You often wonder whether that piece at the thrift store, flea market, or clearance center that has so much personality — but also a few dings — can be refurbished into something fabulous. In many cases, the answer is yes, and restoration can be both economical and eco-friendly. Here’s how you select and transform the right pieces.
Know When It’s Fabulous or Just Junk
The first step in the transformation process is picking the right pieces that are structurally sound and in a condition you’re capable of handling. “So many people think refinishing furniture just takes a couple of coats of paint, but it is so much more,” says Juliet Abeille owner of Loverly Cottage in Lake Bluff, Illinois.
“You can find pieces of furniture with great bones,” she continues. “But they might have damage to them like broken dovetail joints, drawers that don’t slide properly, doors with broken hinges, peeling veneer, loose and wobbly legs, or worse.”
Abeille, an eco-friendly sustainable reuse and restorations expert specializing in French Country furnishings, lives in an area that has just experienced flooding. She warns, “Do not bother with pieces with mold-damaged wood.” Furniture that has been submerged for any amount of time may be hard to clean properly, she advises.
“If the item has visible mold, do not even attempt to work with the piece,” she cautions. “Would you want to have a piece of furniture in your home that was soaking in raw sewage?”
So, only fall in love with furniture you have the skill to fix, is safe to own, and that you’re willing to invest the time and money into restoring. Be ready to walk away from anything else.
Think Beyond the Piece’s Current Use
You can turn your lucky find into something entirely different with a little imagination. You can transform whole pieces for different uses or just alter the details. Use a door as a decoupaged table or upholstered headboard, for example. A crib can become a cartoon character daybed or bench with embedded gemstones. Just know when to change it and when to leave the piece alone.
“If the piece has great hardware, I try to keep it as original as possible,” explains Abeille. “Gorgeous, well-made hardware is a bonus on a piece of vintage or antique furniture,” she continues.
“If the top of a dresser or sideboard is in relatively good condition, I try to leave it as is,” says Abeille. She suggests sanding scratches lightly, waxing the top, and then painting the rest of the dresser or sideboard.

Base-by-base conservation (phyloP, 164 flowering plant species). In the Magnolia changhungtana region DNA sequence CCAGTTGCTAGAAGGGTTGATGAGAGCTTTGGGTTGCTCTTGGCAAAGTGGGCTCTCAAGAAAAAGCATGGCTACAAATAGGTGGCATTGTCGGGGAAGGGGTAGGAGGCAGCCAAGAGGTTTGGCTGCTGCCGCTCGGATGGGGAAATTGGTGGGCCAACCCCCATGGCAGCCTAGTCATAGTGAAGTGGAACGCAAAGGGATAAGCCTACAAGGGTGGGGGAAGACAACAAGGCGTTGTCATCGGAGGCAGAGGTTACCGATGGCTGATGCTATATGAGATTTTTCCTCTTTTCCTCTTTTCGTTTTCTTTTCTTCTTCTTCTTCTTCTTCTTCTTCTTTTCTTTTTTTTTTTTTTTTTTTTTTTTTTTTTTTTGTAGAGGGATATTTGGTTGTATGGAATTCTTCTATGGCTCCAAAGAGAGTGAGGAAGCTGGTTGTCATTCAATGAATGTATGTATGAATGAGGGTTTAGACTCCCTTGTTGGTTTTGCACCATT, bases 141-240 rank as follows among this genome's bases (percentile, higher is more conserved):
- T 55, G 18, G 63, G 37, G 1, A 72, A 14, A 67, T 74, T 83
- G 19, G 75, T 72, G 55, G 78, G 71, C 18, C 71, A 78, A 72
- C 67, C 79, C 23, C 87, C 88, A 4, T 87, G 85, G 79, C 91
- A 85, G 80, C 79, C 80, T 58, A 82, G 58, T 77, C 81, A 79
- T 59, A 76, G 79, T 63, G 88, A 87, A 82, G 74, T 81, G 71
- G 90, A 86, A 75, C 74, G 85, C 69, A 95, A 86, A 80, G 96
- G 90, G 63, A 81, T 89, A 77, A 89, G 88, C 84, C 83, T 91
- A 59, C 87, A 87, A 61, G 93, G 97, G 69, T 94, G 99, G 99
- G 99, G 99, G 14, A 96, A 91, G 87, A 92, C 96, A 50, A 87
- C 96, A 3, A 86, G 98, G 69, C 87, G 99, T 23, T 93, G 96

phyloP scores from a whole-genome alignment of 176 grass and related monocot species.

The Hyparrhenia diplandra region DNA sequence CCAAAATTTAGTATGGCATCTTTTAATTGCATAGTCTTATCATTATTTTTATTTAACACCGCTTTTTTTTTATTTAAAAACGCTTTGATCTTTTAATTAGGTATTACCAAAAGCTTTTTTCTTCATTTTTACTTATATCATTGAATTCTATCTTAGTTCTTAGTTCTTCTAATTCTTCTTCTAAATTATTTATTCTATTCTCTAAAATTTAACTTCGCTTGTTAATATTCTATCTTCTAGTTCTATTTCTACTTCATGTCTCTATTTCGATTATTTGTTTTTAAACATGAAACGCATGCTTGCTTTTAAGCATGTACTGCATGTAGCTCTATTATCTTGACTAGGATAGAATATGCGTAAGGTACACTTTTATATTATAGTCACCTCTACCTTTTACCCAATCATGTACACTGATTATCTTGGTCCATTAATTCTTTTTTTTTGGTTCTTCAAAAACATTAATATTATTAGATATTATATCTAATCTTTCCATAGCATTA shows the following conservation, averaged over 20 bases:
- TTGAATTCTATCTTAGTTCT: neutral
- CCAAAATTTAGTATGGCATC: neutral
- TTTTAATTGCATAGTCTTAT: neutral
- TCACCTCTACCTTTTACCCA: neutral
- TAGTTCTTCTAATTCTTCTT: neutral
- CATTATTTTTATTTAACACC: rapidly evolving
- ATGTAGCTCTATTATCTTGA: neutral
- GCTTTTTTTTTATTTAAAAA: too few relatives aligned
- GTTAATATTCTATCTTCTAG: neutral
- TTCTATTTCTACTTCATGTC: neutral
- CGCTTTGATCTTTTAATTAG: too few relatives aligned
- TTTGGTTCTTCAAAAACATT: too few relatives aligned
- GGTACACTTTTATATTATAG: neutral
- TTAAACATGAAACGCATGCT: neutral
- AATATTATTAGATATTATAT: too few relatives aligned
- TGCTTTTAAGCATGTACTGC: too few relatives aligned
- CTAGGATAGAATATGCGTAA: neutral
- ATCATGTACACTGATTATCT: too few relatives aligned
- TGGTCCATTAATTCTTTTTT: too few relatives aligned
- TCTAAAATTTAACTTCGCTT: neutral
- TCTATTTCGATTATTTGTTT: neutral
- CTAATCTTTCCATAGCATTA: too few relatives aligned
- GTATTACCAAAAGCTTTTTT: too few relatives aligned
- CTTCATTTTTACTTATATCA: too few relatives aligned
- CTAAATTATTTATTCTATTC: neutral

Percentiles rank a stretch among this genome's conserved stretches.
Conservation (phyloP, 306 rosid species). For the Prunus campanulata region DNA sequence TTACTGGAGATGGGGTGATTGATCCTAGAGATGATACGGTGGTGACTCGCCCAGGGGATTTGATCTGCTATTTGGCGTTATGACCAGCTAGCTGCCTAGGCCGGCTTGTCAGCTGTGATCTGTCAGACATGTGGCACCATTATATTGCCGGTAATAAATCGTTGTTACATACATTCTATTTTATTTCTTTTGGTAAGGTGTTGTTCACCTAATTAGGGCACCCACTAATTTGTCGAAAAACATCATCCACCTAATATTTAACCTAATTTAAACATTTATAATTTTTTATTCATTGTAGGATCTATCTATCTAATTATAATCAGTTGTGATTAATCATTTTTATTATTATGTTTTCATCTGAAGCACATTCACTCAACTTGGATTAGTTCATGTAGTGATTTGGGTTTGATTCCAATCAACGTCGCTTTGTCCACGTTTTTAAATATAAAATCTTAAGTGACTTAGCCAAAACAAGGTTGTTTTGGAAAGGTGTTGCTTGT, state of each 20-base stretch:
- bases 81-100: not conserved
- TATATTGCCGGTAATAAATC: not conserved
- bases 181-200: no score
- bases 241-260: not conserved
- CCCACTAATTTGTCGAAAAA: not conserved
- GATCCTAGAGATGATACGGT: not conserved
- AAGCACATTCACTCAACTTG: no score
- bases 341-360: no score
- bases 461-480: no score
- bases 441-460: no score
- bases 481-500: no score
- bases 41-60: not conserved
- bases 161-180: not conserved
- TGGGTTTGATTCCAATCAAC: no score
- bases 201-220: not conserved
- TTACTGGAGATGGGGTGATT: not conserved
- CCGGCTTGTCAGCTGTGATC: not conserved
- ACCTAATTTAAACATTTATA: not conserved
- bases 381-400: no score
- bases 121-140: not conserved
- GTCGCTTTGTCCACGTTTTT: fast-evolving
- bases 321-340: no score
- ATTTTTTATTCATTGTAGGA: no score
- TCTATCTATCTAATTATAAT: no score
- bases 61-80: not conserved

Refinish in an Eco-Friendly and Economical Way
By choosing pre-owned furniture to transform, you’re already thinking about sustainability and cost-effectiveness. When you shop for materials to refinish the piece, you can also make eco-friendly and economical choices.
Avoid the off-gassing that continues long after a piece dries by not using products that contain warnings about hazardous chemicals and ingredients on the packaging. Think about what environmental effects throwing that packaging away might have.
Instead, says Abeille, “Try to find paints that are low-VOC or mineral based like many milk and matte finish colors.” If you want that barn wood look, then Abeille suggests using an alternative to full paint such as lower-cost color wash techniques. “How you seal pieces is important, too,” she explains. “Opt for hemp oil, tung oil, or wax rather than varnishes.”
Avoid the No. 1 Refurbishing Mistake
“The number one mistake people make is thinking their project will be simple, especially if they’re painting a piece,” Abeille muses. Even if the paint package says so, refurbishing projects are never “no prep needed.”
“Always make sure to prep your piece,” Abeille states. Do the required sanding, cleaning, spot testing, and sealing, especially for furniture coming from a smoker’s house or a place with other strong odors. Otherwise, old paint and odors likely will seep through your unprepared surface.
Consider Your Space, Design Scheme, and Home Co-Occupants
Whether your tastes are classic, eclectic, or somewhere in between, make sure you’re looking at the piece with your lifestyle in mind. “It is fun to mix different styles, like industrial and French Cottage, however people need to consider the style of their home,” Abeille explains. “Industrial and mid-century modern mix well, but mid-century modern and country, not so much,” she continues.
Rather than mismatch large pieces, especially trendy ones that go out of style, use color and interchangeable accessories of different styles to accent your design scheme. Also, integrate your partner’s or roommate’s design aesthetic into your space by combining pieces you both like.
One way to turn your space into a personalized living environment is by combining your refurbished finds with high-quality pieces from CORT Clearance Centers. That way, you’ll soon have a home unlike anyone else’s.